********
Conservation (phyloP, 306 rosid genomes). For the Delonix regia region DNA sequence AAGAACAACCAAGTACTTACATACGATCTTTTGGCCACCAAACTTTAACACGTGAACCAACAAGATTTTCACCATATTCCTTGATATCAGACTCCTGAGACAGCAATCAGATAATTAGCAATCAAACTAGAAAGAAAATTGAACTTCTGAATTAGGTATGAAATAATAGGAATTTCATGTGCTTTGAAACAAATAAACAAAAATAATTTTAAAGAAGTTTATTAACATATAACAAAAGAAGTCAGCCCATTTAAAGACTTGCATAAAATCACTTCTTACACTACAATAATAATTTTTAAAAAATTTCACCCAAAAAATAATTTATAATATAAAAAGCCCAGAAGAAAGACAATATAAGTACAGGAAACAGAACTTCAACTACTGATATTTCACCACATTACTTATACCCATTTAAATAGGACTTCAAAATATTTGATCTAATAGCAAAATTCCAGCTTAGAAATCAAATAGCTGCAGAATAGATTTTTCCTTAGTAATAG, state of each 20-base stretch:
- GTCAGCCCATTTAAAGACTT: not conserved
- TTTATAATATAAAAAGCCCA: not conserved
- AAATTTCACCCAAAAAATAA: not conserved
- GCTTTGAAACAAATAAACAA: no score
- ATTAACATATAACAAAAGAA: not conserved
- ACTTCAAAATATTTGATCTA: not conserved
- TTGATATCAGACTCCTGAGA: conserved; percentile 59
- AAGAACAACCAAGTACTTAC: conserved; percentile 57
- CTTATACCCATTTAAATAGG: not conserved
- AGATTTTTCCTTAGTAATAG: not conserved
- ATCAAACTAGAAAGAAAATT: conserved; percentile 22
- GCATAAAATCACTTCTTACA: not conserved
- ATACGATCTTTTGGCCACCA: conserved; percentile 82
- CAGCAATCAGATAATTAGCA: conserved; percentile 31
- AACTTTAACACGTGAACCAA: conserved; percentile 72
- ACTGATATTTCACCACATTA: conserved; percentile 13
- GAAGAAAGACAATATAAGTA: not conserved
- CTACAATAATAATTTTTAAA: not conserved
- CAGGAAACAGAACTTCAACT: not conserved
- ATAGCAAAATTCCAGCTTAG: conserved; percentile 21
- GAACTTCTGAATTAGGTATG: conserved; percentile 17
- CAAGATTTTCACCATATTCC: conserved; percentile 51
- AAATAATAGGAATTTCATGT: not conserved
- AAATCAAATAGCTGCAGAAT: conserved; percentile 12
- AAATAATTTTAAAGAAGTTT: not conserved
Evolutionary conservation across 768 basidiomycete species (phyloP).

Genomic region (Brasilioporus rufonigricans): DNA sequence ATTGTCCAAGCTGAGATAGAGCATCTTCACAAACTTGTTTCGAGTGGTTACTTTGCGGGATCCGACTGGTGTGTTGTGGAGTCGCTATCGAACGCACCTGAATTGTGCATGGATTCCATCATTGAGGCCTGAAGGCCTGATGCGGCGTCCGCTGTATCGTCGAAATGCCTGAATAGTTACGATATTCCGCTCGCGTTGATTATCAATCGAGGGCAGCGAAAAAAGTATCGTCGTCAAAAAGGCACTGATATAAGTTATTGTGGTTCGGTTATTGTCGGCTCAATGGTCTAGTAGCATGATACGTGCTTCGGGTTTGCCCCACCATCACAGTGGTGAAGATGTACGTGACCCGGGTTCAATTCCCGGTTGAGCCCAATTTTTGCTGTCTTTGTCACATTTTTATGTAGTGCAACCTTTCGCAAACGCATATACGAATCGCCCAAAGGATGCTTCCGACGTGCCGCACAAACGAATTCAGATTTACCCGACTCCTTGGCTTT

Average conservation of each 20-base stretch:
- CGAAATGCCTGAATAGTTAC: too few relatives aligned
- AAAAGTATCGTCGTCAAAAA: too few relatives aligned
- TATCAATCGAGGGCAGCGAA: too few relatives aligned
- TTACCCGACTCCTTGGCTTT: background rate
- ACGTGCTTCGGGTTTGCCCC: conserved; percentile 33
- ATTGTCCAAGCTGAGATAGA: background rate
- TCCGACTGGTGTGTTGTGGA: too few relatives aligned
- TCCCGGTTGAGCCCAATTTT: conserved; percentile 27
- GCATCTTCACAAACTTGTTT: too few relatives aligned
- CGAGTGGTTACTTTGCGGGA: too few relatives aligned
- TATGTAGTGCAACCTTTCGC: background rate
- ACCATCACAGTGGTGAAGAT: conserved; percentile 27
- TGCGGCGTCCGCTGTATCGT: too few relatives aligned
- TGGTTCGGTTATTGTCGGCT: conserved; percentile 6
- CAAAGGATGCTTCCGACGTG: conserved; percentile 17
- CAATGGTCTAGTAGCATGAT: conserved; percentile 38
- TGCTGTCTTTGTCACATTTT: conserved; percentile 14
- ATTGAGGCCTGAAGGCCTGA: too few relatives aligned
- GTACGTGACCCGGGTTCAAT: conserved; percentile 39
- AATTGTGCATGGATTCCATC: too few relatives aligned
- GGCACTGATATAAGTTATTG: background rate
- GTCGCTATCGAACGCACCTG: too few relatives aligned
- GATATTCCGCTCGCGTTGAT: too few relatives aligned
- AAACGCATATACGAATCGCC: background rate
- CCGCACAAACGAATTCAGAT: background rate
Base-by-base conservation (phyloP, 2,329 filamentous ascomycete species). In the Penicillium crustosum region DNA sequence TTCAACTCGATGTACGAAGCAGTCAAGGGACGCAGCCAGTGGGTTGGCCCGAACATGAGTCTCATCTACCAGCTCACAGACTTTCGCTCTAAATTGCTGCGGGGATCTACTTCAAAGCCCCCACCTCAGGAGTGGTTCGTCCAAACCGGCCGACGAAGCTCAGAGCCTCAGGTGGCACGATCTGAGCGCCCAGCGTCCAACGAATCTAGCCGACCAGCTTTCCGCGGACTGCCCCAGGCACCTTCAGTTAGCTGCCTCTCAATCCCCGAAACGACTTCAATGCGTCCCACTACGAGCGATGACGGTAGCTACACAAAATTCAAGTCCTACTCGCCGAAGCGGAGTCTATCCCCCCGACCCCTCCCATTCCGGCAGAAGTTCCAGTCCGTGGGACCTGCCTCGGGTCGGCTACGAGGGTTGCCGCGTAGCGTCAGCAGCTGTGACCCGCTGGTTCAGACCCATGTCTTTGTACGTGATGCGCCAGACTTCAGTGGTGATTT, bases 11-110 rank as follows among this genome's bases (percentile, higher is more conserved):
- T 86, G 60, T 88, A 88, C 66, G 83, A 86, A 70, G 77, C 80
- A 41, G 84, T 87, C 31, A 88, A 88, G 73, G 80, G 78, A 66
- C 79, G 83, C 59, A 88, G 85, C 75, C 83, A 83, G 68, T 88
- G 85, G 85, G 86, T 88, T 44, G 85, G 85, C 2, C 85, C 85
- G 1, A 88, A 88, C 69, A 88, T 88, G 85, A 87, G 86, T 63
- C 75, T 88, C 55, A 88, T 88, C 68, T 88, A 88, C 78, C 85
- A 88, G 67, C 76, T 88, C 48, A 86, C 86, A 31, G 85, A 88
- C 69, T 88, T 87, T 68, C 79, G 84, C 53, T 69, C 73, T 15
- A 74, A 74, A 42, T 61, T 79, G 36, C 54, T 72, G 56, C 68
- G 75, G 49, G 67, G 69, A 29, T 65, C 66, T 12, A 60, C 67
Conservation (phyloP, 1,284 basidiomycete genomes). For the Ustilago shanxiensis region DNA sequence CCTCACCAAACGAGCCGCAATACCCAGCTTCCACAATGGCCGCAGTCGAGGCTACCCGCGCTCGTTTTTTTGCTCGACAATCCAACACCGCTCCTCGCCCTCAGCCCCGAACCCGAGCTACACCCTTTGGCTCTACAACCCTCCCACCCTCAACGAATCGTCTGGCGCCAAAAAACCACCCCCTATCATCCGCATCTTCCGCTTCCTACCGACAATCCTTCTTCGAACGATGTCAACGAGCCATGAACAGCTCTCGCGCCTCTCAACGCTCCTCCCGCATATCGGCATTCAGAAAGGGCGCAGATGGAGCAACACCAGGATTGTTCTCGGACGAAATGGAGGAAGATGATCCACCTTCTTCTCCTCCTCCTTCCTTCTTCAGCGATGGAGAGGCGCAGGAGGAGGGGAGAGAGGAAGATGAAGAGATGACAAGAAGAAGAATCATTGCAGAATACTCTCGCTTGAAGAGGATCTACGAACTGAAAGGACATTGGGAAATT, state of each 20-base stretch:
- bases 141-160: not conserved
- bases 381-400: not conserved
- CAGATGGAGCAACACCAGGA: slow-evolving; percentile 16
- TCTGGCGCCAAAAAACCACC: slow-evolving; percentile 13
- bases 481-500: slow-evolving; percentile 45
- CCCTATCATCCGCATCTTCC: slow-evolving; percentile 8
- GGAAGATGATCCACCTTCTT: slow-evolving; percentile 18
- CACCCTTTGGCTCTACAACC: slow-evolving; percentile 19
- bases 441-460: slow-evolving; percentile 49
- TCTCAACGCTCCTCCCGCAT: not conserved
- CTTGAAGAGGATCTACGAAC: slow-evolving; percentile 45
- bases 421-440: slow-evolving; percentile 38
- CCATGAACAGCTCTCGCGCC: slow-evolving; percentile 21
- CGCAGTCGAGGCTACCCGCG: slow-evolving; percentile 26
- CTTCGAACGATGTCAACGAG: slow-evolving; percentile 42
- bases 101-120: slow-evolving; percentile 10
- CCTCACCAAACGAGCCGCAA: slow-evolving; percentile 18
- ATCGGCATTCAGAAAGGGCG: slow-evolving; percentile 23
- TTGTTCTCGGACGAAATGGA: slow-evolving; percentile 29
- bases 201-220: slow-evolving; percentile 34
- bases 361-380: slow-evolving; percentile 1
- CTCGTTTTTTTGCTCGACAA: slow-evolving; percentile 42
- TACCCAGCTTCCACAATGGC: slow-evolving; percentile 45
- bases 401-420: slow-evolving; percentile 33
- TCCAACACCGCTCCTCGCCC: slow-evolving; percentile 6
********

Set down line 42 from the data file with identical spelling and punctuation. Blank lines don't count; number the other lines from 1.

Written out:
- TGCGGCGTCCGCTGTATCGT: too few relatives aligned